Jewish World Review August 30, 2007 / 16 Elul, 5767
Europeans have supplanted backbones with capitulation
By Jonathan V. Last
http://www.JewishWorldReview.com | The Rev. Tiny Muskens, a Roman Catholic bishop in the Netherlands, has a novel idea. His Excellency recently proposed that, in the name of religious toleration and understanding, Christians refer to their God as "Allah."
Perhaps the good bishop believes that if Christians use the name "Allah," then Muslims will be more kindly disposed toward them. Perhaps he even believes that Muslim extremists will be less likely to butcher them, as they did filmmaker Theo van Gogh.
You'll recall that in 2004 a man named Mohammed Bouyeri attacked van Gogh on a Dutch street in broad daylight. Bouyeri shot van Gogh eight times, slashed his throat so deeply that his head was nearly severed, and, for good measure, stabbed two knives deep into his chest. Pinned beneath the second dagger was a note listing Bouyeri's Islamic grievances.
Presumably, Bishop Muskens would like to avoid such unpleasantness. He seems to believe that the best way to do so involves Europeans' accommodating themselves ever more to the Muslim minority living in their midst. While his recommendation is certainly novel - to say nothing of theologically problematic - it perfectly represents the mind-set of certain European elites.
Take just the last few months. In December, Sir Ian Blair, Scotland Yard's commissioner of police, attended a graduation ceremony for police recruits in London. One of the recruits was a Muslim woman. Since 2001, Scotland Yard has gone out of its way to make female Muslim officers feel comfortable, going so far as to allow them to wear a hijab as part of their official uniform.
But shortly before the ceremony, the new recruit stated that when Blair came by to congratulate the class, she would neither shake his hand nor appear in photographs with him.
The recruit claimed it was against her religion to shake hands with a man. And as for being pictured with her commanding officer, she did not want such a photo to be used for "propaganda purposes." Sir Ian Blair, her boss, complied with her demands.
Back in the Netherlands, an elementary school in Amsterdam-Noord stopped teaching a unit on rural living in April. Apparently, Muslim children became agitated when the teachers discussed pigs, which are considered vile creatures in Islam. The Dutch newspaper De Volkskrant quoted a local official recounting how "various pupils began to demolish the classroom when the pig came up for discussion." Rather than discipline the students, the lessons were dropped.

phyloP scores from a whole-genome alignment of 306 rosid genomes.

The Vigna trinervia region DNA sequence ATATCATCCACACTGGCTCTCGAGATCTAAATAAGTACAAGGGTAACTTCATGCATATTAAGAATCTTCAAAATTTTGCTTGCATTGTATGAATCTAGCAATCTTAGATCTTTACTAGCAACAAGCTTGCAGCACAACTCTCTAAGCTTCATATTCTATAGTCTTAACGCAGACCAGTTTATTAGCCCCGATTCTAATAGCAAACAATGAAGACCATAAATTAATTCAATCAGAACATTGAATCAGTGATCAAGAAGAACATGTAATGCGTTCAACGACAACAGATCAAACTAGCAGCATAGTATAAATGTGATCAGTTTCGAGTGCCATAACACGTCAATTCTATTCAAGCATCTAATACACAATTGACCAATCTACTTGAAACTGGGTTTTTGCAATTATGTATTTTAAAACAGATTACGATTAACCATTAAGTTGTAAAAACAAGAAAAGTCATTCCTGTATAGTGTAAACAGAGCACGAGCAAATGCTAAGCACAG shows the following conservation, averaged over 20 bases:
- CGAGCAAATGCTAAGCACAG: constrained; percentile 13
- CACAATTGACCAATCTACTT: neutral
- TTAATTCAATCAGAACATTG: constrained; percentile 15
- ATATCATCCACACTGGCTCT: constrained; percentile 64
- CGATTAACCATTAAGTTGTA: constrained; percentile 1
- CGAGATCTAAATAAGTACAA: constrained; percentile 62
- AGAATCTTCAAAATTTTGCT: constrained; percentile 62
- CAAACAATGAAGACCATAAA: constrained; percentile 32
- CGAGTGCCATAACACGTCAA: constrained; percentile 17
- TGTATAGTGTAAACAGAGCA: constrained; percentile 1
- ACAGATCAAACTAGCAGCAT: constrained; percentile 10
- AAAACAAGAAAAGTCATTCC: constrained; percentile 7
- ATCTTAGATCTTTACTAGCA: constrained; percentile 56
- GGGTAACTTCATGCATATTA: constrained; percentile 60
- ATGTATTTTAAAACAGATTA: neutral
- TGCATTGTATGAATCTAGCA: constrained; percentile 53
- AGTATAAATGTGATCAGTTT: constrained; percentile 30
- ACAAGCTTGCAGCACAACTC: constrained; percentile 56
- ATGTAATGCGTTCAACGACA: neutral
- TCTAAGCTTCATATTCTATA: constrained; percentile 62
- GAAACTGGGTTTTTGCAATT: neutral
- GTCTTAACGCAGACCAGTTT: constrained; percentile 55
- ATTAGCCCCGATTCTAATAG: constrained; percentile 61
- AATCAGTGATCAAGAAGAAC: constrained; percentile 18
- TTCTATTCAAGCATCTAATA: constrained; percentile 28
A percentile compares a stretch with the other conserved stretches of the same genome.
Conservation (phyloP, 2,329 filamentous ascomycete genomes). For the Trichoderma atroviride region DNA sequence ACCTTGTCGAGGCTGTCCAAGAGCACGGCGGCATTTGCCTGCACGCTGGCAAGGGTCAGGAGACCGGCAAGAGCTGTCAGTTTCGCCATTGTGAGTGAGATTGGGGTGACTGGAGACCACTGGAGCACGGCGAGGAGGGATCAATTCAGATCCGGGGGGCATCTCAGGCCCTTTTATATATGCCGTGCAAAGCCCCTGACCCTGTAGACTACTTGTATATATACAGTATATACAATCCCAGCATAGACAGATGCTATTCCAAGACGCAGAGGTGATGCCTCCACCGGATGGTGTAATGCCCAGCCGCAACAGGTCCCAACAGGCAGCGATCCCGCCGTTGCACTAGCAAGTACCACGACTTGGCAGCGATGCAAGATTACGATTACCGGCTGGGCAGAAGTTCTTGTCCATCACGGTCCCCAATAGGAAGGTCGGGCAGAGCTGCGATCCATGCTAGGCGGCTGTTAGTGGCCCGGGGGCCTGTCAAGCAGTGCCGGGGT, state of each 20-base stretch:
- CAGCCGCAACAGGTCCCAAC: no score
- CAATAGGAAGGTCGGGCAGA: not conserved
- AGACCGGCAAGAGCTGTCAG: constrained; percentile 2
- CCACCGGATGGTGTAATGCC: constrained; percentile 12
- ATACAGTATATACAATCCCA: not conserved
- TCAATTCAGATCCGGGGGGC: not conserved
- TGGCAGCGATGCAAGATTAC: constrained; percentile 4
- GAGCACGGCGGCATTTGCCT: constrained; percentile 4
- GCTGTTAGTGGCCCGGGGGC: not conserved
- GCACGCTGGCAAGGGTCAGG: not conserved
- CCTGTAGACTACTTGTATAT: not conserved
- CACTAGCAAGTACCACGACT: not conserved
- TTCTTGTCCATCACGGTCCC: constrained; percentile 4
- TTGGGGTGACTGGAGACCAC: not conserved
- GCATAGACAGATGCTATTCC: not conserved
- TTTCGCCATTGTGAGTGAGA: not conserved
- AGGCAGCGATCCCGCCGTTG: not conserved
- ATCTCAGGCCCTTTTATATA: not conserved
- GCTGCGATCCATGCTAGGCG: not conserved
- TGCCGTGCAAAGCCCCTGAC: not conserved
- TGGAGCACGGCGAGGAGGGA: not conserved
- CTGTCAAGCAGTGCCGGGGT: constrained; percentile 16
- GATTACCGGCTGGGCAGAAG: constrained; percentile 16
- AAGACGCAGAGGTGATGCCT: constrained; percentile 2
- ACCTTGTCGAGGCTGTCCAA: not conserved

After the car-bomb incidents in London and Scotland this summer, new Prime Minister Gordon Brown forbade his ministers from using the word Muslim in connection with the attacks, carried out by Muslim terrorists. The reason, the minister's spokesman explained, was that "there is clearly a need to strike a consensual tone in relation to all communities."
So there should likewise have been little surprise last week when the BBC drama "Casualty" dropped plans for a show revolving around an attack by Muslim terrorists. Or rather, changed its plans: The attack in the episode will now be carried out by an animal-rights group.
The BBC, of course, has been striving for a "consensual tone" for a long while now. On the network's Web site, the section on Islam repeats the phrases "peace be upon him," or "pbuh," after every single mention of the prophet Muhammad. It does not accord similar honorifics to other religions by placing, for example, "our Lord and Savior" before mentions of Jesus Christ.
The capitulative impulse has become so deeply held that it has practically entered the subconscious. On Oct. 8, 2002, the French prime minister at the time, a Catholic named Jean-Pierre Raffarin, gave a speech to the French National Assembly. In the course of his remarks, he mentioned the Islamic hero Saladin, explaining that Saladin was able "to defeat the Crusaders and liberate Jerusalem."
As Bernard Lewis would later note, "When a French prime minister describes Saladin's capture of Jerusalem from the largely French Crusaders as an act of liberation, this would seem to indicate a rather extreme case of realignment of loyalties."
There is a term for this sort of thing in Muslim tradition: the concept of dhimmitude. In antiquity, Islamic states provided some protections to conquered nonbelievers, whom they called dhimmis. The dhimmi were allowed a fair degree of autonomy and given some certain protections of life and property, provided that they pay a special tax and acknowledge Muslim supremacy.
Throughout Muslim lands, these dhimma laws began to fall away by the late 18th century. But now, a perverse form of dhimmitude is spreading throughout Europe: The leaders of the liberal, non-Muslim majority are searching for ways to subjugate themselves to the Muslim minority.
It would seem to represent a rather extreme case of a failure of leadership.
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Jonathan V. Last is a columnist for the Philadelphia Inquirer. Comment by clicking here.
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